The sphere came in two halves, which he turned into the Death Star by scratching features into its surface, but the halves shrank in the middle where they were supposed to meet. “It would have taken a week of work to fill, grind, and backfill that sink,” he said in an interview with the Montecito Journal of California. “So, to save myself the work, I went to George and suggested a trench where guns were sticking out the sides of the trench, leading to fights with spaceships flying in and out of the trench. Lucas agreed and it became a key point in the film.”
Colin James Cantwell was born on April 3, 1932 in San Francisco. His father was a commercial artist and his mother worked as a riveter during World War II to support military efforts. One of his uncles was Robert Cantwell, a journalist for Time and Sports Illustrated who wrote two well-received novels.
As a boy, Mr Cantwell was bedridden with tuberculosis and a partially detached retina. “The cure was locking myself in a dark room with a heavy vest over my chest to avoid coughing fits,” he recalled in a 2016 “Ask Me Anything” interview on Reddit. “I spent almost TWO YEARS of my childhood immobilized in this dark room. Suffice it to say, nothing could stop me after that!”
Mr. Cantwell attended the University of California, Los Angeles, where he directed student films and received a bachelor’s degree in applied arts in 1957.
During the 1969 moon landing, he acted as liaison between CBS broadcaster Walter Cronkite and NASA, tapping the communications line between the Apollo 11 astronauts and Mission Control so he could update Cronkite on the space capsule’s progress.
By this time he had started making scientific and commercial films and was using his technical expertise on big-budget films. Traveling to London, he helped Kubrick shoot space scenes for 2001 and became friends with the director; Years later he would recall visiting Kubrick’s house one evening and, while eating turkey sandwiches, hinting at the film’s dramatic opening scene, a celestial imagery of sun, moon and earth composed to Richard Strauss’ Thus Spoke Zarathustra, which became the film’s main subject.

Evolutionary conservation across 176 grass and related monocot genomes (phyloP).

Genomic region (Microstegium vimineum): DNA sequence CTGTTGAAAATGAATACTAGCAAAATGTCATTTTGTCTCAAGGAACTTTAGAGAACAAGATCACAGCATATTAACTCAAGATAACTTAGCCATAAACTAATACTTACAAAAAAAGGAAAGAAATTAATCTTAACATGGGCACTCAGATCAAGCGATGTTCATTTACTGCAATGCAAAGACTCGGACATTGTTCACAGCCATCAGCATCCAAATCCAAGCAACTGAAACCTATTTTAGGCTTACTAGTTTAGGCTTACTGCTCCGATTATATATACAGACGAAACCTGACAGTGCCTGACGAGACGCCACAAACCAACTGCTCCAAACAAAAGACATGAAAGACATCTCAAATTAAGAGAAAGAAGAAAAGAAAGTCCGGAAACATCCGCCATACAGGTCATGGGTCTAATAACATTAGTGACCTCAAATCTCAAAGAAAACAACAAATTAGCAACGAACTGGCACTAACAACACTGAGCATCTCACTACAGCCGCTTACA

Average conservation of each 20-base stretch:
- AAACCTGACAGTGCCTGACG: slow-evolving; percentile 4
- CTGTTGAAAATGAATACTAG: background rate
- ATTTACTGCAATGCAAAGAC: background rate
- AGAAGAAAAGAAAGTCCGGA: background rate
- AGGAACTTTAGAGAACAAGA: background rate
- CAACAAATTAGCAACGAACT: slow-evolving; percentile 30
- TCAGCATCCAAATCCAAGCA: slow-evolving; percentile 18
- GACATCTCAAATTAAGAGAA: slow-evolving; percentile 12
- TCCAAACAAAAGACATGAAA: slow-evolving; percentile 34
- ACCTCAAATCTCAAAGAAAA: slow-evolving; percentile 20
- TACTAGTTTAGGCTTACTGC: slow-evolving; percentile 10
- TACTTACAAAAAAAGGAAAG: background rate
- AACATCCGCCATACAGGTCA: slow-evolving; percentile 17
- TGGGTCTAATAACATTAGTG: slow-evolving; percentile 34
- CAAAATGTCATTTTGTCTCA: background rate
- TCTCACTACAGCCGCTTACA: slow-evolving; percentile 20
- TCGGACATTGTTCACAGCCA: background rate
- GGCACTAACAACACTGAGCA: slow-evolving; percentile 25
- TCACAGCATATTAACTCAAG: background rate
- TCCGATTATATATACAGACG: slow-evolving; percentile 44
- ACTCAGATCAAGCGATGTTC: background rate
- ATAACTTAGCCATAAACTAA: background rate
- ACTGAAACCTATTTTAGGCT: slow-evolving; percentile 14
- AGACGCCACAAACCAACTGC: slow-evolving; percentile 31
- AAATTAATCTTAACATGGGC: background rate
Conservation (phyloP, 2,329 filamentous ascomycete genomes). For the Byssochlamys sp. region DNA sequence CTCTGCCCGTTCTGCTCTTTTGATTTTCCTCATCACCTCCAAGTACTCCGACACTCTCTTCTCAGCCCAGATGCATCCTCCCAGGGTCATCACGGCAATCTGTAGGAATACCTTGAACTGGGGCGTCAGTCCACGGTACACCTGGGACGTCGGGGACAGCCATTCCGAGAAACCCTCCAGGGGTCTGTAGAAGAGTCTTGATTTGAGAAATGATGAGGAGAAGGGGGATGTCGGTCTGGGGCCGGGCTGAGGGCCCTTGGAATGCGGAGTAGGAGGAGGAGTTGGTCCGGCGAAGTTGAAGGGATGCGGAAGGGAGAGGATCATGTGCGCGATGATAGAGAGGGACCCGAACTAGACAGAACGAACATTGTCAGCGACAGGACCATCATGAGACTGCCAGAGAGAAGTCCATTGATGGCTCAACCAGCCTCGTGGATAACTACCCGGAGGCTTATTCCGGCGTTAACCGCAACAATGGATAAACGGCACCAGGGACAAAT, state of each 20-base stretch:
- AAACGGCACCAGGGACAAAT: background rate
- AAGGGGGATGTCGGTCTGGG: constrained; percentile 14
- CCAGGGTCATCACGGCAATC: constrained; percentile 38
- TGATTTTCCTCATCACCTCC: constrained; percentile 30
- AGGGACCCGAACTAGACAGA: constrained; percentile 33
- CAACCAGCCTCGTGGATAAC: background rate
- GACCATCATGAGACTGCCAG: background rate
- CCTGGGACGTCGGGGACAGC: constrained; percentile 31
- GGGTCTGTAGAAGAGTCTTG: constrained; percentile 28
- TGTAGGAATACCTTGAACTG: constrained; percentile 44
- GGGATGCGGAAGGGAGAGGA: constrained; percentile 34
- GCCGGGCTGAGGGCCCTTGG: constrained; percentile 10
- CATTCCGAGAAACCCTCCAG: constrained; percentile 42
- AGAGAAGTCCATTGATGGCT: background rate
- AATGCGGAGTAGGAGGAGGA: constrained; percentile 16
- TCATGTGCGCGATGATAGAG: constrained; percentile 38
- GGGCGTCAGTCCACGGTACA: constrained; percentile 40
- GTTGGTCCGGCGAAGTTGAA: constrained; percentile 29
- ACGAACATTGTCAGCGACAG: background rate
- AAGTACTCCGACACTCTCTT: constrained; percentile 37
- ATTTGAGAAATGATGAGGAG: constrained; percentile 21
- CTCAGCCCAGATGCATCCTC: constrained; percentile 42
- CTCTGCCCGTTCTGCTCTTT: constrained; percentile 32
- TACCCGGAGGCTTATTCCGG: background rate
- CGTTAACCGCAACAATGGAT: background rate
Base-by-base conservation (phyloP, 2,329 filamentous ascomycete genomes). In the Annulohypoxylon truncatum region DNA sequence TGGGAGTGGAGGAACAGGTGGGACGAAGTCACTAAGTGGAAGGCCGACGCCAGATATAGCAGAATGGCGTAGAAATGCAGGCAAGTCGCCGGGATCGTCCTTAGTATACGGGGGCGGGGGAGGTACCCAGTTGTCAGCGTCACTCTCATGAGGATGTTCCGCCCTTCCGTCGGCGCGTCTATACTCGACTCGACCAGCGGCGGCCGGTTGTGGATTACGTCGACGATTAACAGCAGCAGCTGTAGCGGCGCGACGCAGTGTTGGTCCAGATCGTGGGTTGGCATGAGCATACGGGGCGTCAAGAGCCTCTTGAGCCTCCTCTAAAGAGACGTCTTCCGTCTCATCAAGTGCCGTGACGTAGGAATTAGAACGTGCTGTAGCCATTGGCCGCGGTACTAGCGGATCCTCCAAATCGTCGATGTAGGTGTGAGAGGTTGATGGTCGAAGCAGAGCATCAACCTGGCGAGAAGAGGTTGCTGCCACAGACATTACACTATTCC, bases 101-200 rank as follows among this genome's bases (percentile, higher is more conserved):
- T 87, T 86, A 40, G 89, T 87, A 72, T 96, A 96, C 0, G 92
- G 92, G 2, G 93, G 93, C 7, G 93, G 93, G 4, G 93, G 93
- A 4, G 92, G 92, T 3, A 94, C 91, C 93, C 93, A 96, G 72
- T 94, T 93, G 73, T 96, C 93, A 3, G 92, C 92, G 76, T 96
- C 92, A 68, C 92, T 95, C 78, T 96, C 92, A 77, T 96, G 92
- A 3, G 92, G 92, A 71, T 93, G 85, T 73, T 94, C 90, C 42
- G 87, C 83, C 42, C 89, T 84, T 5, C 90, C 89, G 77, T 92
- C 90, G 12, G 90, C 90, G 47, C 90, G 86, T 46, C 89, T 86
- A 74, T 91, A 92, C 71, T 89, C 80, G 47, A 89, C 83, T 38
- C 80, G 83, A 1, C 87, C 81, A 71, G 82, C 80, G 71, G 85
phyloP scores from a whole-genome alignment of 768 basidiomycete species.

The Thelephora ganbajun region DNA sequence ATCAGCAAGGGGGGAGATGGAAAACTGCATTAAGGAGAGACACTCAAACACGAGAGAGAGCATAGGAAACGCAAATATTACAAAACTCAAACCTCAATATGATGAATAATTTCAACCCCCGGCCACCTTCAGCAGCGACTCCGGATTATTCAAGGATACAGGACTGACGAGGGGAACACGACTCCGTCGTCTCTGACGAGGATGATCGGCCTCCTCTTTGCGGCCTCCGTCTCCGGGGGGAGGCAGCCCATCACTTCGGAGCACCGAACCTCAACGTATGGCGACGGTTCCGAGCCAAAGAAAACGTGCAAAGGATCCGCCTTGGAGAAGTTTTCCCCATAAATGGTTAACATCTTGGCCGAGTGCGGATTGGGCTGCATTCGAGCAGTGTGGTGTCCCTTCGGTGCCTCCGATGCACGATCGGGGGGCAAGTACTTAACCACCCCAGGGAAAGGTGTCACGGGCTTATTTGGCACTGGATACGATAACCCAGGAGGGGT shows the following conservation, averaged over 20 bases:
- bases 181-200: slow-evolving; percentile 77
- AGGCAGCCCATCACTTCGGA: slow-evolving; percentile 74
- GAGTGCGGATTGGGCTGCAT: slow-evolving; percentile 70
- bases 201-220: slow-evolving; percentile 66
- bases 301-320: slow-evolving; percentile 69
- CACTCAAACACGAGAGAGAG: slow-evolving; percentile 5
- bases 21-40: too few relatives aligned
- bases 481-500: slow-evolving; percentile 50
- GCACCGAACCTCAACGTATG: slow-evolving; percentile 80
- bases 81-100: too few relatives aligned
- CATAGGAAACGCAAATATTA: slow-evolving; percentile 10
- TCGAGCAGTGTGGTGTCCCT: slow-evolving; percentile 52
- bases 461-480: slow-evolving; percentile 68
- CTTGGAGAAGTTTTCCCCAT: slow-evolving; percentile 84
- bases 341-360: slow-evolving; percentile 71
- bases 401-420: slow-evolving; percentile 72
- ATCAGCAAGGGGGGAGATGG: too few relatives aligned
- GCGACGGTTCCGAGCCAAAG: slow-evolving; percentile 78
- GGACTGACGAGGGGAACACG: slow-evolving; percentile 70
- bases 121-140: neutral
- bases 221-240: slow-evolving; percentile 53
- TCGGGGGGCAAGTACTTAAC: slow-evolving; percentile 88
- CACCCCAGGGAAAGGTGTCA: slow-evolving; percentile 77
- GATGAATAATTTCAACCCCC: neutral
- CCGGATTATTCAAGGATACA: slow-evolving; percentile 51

Mr. Cantwell later wrote and directed “Voyage to the Outer Planets,” a large-screen journey through the solar system that took place at what is now the Fleet Science Center in San Diego, and provided technical dialogue for “Close Encounters of the Third Kind” (1977 ).
He also worked as a computer graphics consultant for Hewlett-Packard and helped develop one of the first color display systems for a desktop computer. Mr. Cantwell used the system to create graphics for the Cold War techno-thriller WarGames (1983), in which a dozen giant computer screens flashed the positions of Soviet nuclear missiles.
Mr. Cantwell later conducted research in quantum physics, according to his partner Dall, in addition to writing a two-volume sci-fi epic titled CoreFires. He rarely spoke about his “Star Wars” work until he was in his mid-80s, when he began appearing at fan conventions and selling prints of his concept art after decades, after which far more fans seemed to know the work of collaborators like McQuarrie.
In an interview with the Denver Post, he said he felt Lucas underestimated his role in the making of “Star Wars” because Mr. Cantwell turned down an offer to direct the director’s special effects shop, Industrial Light & Magic , to direct. He said he was far less interested in continuing his effects work than in exploring new avenues of invention.
“Colin once told me that through life he loves to create things that people can’t make up,” Dall told the Denver Post. “That’s how he got into a lot of things: he had such original, creative and intelligent ideas that people looked at them and then they couldn’t go back.”